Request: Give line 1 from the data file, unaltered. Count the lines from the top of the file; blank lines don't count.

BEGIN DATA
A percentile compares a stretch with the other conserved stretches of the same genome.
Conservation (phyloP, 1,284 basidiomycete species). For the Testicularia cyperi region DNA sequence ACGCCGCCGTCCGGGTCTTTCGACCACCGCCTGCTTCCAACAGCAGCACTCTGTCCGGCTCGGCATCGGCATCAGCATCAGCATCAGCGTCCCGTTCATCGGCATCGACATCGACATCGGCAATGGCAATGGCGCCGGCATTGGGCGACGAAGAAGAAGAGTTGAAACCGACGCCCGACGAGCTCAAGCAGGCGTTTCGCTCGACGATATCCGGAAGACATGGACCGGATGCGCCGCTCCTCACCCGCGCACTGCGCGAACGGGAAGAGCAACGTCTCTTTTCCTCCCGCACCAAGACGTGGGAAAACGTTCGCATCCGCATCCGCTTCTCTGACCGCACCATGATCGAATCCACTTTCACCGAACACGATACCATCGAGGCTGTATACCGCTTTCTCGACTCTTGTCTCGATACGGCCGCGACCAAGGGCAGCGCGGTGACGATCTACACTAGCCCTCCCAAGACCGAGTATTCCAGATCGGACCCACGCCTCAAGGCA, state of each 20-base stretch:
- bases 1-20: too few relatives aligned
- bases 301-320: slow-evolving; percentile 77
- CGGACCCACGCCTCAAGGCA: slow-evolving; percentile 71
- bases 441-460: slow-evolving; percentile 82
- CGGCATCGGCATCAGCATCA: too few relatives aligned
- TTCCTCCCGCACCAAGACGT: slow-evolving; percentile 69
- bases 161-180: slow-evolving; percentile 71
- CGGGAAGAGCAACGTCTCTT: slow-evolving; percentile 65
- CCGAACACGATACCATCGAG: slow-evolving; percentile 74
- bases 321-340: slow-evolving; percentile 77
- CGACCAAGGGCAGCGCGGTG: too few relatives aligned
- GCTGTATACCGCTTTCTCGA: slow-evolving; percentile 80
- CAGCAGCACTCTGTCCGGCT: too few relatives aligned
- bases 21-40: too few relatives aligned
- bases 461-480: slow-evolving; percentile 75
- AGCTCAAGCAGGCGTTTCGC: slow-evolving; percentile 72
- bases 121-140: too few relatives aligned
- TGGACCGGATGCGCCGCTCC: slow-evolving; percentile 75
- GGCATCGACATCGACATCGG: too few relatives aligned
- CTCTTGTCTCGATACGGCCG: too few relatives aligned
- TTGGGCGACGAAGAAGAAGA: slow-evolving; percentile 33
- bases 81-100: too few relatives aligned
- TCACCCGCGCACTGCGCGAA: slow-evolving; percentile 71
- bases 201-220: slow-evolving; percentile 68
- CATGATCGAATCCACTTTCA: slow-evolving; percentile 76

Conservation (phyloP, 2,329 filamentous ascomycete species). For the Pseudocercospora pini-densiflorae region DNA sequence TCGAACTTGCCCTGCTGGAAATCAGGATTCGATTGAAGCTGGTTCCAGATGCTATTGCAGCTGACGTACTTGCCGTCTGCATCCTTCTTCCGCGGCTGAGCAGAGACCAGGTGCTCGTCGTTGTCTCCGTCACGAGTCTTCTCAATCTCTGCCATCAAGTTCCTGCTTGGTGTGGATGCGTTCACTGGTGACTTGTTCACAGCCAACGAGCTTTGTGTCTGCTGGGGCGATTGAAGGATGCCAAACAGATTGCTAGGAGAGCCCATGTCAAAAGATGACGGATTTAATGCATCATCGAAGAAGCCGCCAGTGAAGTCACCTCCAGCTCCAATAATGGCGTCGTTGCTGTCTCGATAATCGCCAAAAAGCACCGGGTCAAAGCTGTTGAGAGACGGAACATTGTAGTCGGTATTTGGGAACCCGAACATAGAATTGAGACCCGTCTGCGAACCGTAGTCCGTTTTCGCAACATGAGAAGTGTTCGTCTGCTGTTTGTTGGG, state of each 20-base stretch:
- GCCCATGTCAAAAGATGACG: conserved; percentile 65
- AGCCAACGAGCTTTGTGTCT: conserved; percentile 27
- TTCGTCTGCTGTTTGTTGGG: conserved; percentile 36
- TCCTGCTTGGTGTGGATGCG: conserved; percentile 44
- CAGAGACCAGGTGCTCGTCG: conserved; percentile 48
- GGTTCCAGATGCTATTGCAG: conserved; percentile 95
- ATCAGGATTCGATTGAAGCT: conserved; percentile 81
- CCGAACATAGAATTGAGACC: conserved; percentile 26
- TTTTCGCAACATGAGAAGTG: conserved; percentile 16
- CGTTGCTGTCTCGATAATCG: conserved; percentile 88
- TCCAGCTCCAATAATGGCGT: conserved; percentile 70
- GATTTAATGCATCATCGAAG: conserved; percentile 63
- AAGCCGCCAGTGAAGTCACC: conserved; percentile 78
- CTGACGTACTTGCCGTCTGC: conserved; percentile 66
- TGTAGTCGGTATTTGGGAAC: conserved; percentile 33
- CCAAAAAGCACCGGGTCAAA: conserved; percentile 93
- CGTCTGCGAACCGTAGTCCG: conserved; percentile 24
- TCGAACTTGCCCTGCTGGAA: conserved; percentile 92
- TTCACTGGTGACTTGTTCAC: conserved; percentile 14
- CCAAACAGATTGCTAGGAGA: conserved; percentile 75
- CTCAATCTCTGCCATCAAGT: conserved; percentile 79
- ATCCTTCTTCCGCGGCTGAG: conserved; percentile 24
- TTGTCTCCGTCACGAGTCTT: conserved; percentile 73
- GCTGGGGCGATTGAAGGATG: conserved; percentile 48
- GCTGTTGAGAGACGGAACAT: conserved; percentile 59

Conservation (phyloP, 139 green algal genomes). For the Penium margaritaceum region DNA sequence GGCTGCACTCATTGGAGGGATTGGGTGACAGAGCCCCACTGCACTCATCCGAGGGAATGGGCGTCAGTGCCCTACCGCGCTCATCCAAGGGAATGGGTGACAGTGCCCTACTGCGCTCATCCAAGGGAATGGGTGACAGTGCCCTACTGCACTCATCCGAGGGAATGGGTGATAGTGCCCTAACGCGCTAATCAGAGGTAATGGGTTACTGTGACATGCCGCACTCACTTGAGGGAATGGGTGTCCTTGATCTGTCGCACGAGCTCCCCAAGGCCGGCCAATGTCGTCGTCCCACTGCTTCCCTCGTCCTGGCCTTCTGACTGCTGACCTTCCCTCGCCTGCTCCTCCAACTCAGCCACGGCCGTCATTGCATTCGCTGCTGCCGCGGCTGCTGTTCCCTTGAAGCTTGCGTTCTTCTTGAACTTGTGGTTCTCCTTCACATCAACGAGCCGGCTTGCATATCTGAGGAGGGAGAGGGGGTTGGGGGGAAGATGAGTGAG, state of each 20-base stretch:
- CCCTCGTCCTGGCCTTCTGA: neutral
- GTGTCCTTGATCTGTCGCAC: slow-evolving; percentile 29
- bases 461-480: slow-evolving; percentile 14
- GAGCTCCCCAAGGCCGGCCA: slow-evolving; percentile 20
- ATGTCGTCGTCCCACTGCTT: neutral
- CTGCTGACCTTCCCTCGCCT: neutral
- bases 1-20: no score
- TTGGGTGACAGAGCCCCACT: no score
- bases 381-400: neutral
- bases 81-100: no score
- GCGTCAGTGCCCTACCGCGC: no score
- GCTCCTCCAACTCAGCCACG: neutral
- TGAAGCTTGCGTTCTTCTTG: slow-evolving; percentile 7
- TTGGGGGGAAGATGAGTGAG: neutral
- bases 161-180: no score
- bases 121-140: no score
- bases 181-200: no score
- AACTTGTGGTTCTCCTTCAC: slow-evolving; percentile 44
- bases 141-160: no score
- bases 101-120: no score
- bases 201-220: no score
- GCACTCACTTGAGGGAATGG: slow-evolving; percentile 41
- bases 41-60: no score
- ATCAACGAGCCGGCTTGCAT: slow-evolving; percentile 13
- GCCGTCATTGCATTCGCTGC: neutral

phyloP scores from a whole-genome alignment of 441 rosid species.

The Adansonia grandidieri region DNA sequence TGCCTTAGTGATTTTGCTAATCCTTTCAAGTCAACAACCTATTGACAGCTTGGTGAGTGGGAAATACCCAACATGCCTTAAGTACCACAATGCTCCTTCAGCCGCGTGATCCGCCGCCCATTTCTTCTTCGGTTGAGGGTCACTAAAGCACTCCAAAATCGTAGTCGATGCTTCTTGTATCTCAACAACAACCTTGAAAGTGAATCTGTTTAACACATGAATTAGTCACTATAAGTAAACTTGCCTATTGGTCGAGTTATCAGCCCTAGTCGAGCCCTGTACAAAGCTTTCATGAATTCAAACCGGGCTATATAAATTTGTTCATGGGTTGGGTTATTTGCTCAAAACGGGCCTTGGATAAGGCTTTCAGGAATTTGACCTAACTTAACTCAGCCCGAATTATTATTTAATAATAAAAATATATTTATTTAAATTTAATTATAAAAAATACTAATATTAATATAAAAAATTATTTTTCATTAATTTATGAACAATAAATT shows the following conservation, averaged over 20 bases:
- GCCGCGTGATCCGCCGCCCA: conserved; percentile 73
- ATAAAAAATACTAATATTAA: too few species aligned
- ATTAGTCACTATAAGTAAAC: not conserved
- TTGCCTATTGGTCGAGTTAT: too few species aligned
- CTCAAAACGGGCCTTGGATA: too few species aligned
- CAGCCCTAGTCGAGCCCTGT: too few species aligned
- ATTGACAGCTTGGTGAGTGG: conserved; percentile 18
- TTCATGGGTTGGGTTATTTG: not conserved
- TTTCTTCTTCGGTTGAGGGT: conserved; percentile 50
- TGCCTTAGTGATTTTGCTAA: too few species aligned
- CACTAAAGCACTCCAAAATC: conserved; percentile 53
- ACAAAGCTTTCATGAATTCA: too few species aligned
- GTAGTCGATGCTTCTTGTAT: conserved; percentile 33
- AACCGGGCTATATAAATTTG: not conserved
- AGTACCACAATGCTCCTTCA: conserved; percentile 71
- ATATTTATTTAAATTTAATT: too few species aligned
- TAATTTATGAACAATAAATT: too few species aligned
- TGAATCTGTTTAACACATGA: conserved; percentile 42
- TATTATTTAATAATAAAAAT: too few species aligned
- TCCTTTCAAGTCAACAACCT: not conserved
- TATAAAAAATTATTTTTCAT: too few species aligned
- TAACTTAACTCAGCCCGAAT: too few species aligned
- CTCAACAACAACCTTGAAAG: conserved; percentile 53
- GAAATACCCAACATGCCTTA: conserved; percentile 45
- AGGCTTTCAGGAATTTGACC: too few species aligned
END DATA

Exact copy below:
A percentile compares a stretch with the other conserved stretches of the same genome.